From the Science Exchange Wallingford: Sex Hormones in the Water a talk by Andrew Johnson, Centre for Ecology and Hydrology. Tuesday 6th March 2018, Wallingford School Library
- Back in the 1990s it was noticed that male fish living in proximity to sewage effluent in our rivers were showing signs of changing sex. These male fish were developing female characteristics such as the presence of eggs in the testes. This phenomenon was most closely associated with the escape of human excreted estrogens, both natural and synthetic, from sewage treatment plants. At the same time, concerns over human health developed with the concept of the ‘testicular dysgenesis syndrome’ being raised which included issues liking declining sperm counts. The talk will discuss how these topics developed and where we are now.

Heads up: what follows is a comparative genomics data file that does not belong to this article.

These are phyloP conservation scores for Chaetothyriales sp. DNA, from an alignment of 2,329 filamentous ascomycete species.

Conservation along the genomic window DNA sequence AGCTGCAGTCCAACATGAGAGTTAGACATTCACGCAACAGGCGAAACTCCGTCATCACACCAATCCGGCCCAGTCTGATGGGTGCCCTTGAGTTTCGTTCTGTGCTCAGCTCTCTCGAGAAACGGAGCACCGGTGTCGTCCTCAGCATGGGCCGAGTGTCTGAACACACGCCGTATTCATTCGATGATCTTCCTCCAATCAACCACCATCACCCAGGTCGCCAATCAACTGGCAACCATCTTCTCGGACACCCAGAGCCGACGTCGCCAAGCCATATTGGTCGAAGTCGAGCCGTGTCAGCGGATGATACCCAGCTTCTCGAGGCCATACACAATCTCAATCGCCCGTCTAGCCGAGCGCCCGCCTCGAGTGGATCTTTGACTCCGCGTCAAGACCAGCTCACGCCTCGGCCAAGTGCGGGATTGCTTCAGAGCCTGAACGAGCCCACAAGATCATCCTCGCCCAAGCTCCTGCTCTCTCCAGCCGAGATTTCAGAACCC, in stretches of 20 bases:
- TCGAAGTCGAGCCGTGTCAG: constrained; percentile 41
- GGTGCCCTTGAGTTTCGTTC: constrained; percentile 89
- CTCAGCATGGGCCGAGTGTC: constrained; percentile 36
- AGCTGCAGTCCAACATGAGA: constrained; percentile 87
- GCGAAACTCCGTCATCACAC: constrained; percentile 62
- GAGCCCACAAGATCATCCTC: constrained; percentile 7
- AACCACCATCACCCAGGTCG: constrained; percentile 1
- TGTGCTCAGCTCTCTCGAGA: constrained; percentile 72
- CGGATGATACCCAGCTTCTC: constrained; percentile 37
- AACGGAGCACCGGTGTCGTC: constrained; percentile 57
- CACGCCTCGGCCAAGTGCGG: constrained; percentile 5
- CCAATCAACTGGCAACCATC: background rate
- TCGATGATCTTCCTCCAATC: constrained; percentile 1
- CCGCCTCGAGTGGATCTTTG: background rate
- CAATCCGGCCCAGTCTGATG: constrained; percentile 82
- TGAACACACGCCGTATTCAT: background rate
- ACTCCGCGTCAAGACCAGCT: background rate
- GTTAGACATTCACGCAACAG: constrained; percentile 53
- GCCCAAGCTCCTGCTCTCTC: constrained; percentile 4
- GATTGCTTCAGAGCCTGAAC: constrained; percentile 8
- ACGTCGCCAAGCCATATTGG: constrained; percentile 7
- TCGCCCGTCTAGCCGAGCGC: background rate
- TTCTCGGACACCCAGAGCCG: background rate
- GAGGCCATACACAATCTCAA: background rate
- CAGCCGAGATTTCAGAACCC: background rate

- Andrew Johnson is an environmental scientist employed as a Principal Scientific Officer at the NERC Centre for Ecology and Hydrology in Crowmarsh Gifford. In addition, he is a Visiting Professor at Brunel and Kyoto Universities. He is also a member of the Defra Hazardous Substances Advisory Committee
- Science Exchange Wallingford’s next meeting is at 7.30pm on Tuesday 6th March in Wallingford School Library, St George’s Road, Wallingford. Meetings are very informal. Speakers talk for about half an hour, then we break for refreshments and return for a lively question and answer session. We are grateful that the support of local company Triaster, Wallingford School and the generosity of our speakers ensures that each event is free to attend. We are also privileged to be a Café Scientifique. (http://www.cafescientifique.org/)